New York City Council Header
File #: Res 1064-2019    Version: * Name: Separation of Children Accountability Act (SCAR) (A1436/S222)
Type: Resolution Status: Committee
Committee: Committee on Immigration
On agenda: 9/25/2019
Enactment date: Law number:
Title: Resolution calling upon the New York State Legislature to pass and the Governor to sign the A1436/S222, the Separation of Children Accountability Act (SCAR), which would require agencies and contractors with the state to disclose information about the unaccompanied children in their care every 15 days.
Sponsors: The Public Advocate (Mr. Williams), Helen K. Rosenthal, Stephen T. Levin, Margaret S. Chin
Council Member Sponsors: 4
Attachments: 1. Res. No. 1064, 2. September 25, 2019 - Stated Meeting Agenda with Links to Files, 3. Hearing Transcript - Stated Meeting 9-25-19
Date Ver.Prime SponsorAction ByActionResultAction DetailsMeeting DetailsMultimedia
9/25/2019*The Public Advocate (Mr. Williams) City Council Referred to Comm by Council  Action details Meeting details Not available
9/25/2019*The Public Advocate (Mr. Williams) City Council Introduced by Council  Action details Meeting details Not available

Res. No. 1064

 

Resolution calling upon the New York State Legislature to pass and the Governor to sign the A1436/S222, the Separation of Children Accountability Act (SCAR), which would require agencies and contractors with the state to disclose information about the unaccompanied children in their care every 15 days.

 

By The Public Advocate (Mr. Williams) and Council Members Rosenthal, Levin and Chin

 

Whereas, In January 2017, a coalition of advocacy organizations including the American Immigration Council filed a complaint with the Department of Homeland Security (DHS) regarding the systematic refusal and denial of entry to asylum seekers at border crossings into the United States; and

Whereas, Shortly thereafter, the Trump Administration cancelled the Central American Minors Program (CAM) which had been started in November 2014 under President Obama to allow parents lawfully in the United States to apply for refugee or parolee status for their children residing in El Salvador, Guatemala and Honduras due to the rising insecurity and the prevalence of widespread violence and gang activity in the region; and

Whereas, The Trump Administration considered establishing family separation policies as a deterrent to immigration weeks after his inauguration in January 2017 and the policy was formally announced by Attorney General Jeff Sessions on April 6, 2018, which directed federal prosecutors to the adoption of a “zero-tolerance policy for all offenses” related to improper entry into the United States despite the objections and concerns expressed by over 200 child welfare organizations, the American Academy of Pediatrics and the American Civil Liberties Union among many others; and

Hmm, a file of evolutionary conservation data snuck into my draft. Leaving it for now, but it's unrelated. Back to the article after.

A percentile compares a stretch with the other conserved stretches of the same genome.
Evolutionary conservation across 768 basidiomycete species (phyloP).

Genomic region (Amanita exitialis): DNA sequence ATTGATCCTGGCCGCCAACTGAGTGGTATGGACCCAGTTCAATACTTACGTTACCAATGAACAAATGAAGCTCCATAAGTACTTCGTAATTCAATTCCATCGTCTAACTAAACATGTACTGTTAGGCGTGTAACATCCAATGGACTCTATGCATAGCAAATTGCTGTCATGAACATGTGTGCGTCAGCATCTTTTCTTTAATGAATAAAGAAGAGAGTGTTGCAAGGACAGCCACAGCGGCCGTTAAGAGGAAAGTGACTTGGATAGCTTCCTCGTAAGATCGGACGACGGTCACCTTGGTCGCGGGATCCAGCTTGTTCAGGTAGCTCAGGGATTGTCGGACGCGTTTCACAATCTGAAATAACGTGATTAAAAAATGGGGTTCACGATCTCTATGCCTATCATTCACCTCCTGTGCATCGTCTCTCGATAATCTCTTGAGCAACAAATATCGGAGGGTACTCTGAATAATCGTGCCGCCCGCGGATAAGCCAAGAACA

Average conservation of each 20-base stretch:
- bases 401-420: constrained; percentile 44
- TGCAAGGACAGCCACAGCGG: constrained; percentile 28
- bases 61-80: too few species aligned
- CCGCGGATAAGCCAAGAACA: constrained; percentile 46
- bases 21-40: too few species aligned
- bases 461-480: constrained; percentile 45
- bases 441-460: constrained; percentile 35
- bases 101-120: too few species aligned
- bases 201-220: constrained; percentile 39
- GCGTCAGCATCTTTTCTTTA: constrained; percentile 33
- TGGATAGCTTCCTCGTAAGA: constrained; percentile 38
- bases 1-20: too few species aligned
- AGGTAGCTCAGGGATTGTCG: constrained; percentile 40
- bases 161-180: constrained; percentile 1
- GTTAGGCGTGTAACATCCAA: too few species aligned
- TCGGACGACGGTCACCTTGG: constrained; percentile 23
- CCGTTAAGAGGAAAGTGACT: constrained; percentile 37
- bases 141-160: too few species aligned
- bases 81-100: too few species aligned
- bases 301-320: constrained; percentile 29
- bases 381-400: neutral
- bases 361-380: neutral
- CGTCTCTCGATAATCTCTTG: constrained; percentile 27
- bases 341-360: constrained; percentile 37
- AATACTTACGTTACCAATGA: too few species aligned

Whereas, The policy enacted by the Trump Administration lacked a reunification plan for the families it separated and did not accurately track the children removed from their families, which exacerbated a humanitarian crisis that continues to persist today, nearly a year after the formal ending of the program with the signing of an executive order on June 20, 2018; and

Whereas, Under the policy more than 2,737 children were separated from their parents and between March and July 2018 and it is likely that thousands more were separated prior to the Federal District Court ordered accounting of the children in June 2018, according to the Office of Refugee Resettlement; and

Whereas, The Department of Health and Human Services admits in a January 2019 report on separated children placed in their care, the challenge of identifying and locating children due to the lack of an “existing, integrated data system to track families” across federal agencies and therefore, the total numbers and whereabouts of separated children will likely never be fully known; and

Whereas, According to Mayor de Blasio in June 2018, the Cayuga Center in Harlem, an organization that provides services for temporary foster and unaccompanied children, had at least 243 children come through their program from federal custody with smaller numbers of children at other agencies in the city and the Department of Health and Human Services and Department of Homeland Security resisted providing more information to local officials about the children sent to New York City; and

Whereas, The Separation of Children Accountability Act (SCAR) would require the reporting on numbers of separated children in the custody of and being released from the care of facilities in New York State every 15 days, so that advocates and policy makers can have the information they need to effectively assist these children; now, therefore, be it

Resolved, The New York City Council calls upon the New York State Legislature to pass and the Governor to sign the A1436/S222, the Separation of Children Accountability Act (SCAR), which would which would require agencies and contractors with the state to disclose information about the unaccompanied children in their care every 15 days.

 

 

N.O.

March 26, 2019

LS 10,156